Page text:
Bullying and cyberbullying

Bullying is an abuse of power by one person to control or distress another. It affects more than 25 percent of children and youth across Ontario.1 Cyber-bullying is the use of the Internet, cell phones, texting and other technologies to send hurtful messages about someone or to someone to intimidate them or cause them harm 2. Because of the omnipresent nature of the internet and cell phones, it’s harder for victims to escape their tormentors; cyber-bullying can unfortunately happen anywhere, anytime 3. Cyberbullying affects more than 20 percent of Ontario youth.4

Bullying is closely associated with mental health issues. It can cause mental health problems and young people may be bullied as a result of their mental health issues.5 Young people who experience bullying show higher levels of depression, anxiety, psychosomatic symptoms, suicidal thoughts and low self-esteem. Studies also show that bullying is a major stressor reported by young people who have survived a suicide attempt.6 Though research on cyberbullying is still emerging, studies show similar correlations between cyberbullying, low self-esteem and depression.7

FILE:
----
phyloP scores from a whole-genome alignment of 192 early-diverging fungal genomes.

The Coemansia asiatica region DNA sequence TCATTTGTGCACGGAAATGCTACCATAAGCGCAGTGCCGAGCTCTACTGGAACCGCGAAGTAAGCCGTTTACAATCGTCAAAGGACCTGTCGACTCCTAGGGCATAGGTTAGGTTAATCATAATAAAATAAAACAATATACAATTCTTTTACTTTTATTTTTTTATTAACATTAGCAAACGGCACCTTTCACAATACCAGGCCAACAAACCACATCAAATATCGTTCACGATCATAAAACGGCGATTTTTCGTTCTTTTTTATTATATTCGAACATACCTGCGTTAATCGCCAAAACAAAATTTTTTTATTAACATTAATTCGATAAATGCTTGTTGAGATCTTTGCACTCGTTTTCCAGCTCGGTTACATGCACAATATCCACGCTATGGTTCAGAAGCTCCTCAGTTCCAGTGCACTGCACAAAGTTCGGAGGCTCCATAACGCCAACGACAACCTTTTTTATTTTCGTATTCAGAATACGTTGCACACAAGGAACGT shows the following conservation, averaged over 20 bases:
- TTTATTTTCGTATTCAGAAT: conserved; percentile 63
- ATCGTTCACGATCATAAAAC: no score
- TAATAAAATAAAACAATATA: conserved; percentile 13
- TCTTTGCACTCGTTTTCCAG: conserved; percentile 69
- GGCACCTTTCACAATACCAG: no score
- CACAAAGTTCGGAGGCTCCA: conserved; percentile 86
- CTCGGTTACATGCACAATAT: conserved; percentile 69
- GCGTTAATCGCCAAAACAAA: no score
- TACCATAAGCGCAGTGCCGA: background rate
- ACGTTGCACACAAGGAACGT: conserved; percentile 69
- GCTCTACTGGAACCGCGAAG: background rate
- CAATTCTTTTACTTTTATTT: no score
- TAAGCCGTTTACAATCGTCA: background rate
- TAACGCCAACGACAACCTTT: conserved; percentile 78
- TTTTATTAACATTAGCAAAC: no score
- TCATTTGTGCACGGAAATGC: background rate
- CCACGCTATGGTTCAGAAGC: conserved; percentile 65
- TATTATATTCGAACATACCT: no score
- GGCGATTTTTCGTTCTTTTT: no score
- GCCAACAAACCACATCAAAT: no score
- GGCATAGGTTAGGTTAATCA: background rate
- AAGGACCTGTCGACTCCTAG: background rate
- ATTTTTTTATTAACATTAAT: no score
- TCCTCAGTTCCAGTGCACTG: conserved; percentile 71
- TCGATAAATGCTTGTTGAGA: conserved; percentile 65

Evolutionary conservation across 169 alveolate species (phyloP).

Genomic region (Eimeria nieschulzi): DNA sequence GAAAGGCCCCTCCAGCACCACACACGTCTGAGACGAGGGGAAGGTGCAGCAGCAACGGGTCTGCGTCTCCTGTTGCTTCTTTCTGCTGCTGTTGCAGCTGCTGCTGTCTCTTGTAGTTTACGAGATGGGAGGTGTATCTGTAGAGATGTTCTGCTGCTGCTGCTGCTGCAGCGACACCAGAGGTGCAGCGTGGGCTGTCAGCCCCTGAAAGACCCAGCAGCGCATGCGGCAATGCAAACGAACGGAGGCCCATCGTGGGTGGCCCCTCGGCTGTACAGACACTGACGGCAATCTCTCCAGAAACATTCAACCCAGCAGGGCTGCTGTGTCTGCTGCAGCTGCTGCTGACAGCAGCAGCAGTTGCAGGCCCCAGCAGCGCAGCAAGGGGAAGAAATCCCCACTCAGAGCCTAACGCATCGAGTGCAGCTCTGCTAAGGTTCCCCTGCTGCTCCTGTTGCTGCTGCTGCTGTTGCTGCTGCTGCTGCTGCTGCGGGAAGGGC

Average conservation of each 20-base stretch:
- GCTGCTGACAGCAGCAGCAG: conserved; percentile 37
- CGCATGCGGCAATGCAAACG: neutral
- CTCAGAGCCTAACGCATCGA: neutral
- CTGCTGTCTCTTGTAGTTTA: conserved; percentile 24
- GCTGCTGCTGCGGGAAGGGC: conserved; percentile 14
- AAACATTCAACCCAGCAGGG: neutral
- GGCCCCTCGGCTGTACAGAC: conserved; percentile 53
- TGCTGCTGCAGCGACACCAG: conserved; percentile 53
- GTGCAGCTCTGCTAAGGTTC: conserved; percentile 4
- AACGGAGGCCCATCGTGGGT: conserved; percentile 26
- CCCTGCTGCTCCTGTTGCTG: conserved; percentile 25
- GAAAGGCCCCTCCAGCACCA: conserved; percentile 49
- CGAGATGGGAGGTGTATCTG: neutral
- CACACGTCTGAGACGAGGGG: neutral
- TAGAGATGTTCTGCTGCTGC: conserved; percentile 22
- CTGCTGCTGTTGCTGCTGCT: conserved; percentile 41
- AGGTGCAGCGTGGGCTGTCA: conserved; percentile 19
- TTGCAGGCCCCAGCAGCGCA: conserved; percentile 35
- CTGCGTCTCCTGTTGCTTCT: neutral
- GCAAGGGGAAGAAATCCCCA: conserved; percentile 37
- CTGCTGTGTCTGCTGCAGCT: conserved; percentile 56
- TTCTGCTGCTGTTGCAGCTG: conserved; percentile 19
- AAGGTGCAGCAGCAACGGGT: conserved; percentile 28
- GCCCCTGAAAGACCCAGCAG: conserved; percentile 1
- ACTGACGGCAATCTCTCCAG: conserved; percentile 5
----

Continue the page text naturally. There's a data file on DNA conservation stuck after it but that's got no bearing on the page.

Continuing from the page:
While bullying is often discussed alongside youth suicide, there’s not enough supportive evidence to say that bullying causes youth suicide.8 Media reports often declare bullying as the reason why a youth took their life, but it’s never that simple. However, bullying isn’t a part of normal development. Exposure to bullying is harmful and can increase the risk of suicidal ideation and behaviours in youth.9

What can you do?

It’s essential to address bullying and cyberbullying at the individual, peer group, school and community levels. Community efforts should aim to foster positive relationships among young people and create community infrastructure that is responsive to bullying incidents and intolerant of bullying behaviour.10 While strategies to address cyberbullying are still emerging, many school and community-based programs use education and awareness initiatives to inform children and youth about online dangers, the consequences of participating in cyberbullying behaviour and strategies to block offensive material and involve adults.11

 

Additional resources

The Centre for Suicide Prevention created information sheets on cyberbullying and Aboriginal youth cyber-bullying.

Promoting Relationships and Eliminating Violence Network (PREVNet) provides information about bullying prevention and intervention.

The Registry of Resources for Safe and Inclusive Schools was developed by the Ontario Ministry of Education to identify a variety of local and province-wide bullying prevention and intervention programs.